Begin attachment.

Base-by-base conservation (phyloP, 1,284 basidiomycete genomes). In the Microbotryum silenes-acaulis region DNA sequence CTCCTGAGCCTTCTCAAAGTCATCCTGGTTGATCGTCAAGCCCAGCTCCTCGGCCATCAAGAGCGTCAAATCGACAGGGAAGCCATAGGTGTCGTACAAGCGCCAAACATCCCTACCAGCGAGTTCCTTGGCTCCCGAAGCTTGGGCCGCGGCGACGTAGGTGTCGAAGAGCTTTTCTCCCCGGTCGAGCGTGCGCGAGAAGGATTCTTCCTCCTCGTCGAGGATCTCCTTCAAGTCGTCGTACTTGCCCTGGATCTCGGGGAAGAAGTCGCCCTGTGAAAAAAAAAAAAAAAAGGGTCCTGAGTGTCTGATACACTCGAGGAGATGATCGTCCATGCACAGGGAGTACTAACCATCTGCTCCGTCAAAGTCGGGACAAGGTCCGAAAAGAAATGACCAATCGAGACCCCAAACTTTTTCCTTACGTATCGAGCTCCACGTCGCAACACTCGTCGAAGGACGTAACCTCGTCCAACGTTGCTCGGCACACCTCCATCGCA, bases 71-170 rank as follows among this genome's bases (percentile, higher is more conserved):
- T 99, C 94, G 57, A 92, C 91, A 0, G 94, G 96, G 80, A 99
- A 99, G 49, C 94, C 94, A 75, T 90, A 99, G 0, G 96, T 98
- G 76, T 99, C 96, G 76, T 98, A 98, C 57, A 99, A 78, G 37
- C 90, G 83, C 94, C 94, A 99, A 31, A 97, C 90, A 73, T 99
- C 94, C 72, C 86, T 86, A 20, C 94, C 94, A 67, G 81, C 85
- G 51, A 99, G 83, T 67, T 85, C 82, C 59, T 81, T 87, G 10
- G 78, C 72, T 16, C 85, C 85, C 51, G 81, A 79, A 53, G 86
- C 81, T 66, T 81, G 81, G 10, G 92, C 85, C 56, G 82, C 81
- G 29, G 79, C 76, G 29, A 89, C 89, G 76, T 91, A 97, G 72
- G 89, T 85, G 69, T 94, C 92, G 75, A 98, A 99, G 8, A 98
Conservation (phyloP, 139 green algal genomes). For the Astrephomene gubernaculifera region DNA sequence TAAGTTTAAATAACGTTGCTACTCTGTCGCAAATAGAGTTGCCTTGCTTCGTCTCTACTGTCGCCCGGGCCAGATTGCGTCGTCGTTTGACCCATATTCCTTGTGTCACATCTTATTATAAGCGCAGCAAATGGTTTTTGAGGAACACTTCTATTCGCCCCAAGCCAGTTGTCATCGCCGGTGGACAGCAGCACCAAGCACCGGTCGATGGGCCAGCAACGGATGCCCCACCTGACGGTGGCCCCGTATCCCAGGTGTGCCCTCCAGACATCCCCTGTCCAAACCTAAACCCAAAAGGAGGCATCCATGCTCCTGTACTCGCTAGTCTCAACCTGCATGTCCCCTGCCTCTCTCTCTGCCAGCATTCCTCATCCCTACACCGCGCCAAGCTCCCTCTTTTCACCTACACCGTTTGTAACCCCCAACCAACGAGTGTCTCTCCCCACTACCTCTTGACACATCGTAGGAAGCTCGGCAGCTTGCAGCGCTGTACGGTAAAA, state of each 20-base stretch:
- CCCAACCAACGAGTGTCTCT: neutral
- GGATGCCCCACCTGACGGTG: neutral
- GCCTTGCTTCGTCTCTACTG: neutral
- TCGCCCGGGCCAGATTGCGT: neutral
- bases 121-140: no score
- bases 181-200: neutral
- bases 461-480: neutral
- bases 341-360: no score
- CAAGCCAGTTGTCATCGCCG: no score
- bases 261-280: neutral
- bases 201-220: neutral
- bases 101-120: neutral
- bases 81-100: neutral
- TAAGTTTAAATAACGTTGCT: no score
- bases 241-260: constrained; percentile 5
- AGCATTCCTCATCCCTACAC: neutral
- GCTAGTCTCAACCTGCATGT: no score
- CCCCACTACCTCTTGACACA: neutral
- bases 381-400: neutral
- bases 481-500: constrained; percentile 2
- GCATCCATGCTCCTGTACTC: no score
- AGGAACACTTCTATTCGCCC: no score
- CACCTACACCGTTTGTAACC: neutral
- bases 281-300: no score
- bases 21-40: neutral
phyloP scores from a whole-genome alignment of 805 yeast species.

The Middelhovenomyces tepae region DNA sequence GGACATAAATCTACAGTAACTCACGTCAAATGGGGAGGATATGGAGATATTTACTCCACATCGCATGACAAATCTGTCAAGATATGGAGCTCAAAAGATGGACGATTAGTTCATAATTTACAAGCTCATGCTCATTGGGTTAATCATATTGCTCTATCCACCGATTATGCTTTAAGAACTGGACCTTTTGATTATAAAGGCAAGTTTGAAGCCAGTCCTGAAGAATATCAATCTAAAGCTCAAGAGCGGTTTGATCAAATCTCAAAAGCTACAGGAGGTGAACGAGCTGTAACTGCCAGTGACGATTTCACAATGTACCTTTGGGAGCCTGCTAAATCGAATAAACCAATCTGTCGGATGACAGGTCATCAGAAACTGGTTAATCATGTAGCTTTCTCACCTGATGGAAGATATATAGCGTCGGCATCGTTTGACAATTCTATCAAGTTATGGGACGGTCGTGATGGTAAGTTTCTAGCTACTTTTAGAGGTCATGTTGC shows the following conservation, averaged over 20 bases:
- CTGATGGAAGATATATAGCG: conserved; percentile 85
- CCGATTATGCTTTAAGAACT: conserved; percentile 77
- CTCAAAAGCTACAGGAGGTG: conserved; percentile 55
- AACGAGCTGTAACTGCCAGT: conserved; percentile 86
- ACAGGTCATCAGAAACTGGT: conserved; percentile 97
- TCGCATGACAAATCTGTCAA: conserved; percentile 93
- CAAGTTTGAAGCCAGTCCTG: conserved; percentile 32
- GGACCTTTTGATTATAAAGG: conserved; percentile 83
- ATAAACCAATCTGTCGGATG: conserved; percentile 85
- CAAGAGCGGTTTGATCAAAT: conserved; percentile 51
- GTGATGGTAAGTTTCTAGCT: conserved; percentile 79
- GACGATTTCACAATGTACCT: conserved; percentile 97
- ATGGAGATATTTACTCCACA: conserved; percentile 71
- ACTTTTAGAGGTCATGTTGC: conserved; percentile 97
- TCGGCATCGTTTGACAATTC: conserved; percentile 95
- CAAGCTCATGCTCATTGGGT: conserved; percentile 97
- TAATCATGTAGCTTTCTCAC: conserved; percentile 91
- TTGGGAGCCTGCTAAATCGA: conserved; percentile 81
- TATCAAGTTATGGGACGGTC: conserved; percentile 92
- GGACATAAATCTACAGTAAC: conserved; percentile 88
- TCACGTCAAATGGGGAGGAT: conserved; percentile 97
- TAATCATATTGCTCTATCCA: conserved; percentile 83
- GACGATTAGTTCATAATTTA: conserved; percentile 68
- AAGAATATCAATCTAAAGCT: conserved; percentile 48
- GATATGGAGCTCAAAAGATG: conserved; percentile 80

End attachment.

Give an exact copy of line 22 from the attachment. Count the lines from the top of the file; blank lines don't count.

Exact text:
- bases 261-280: neutral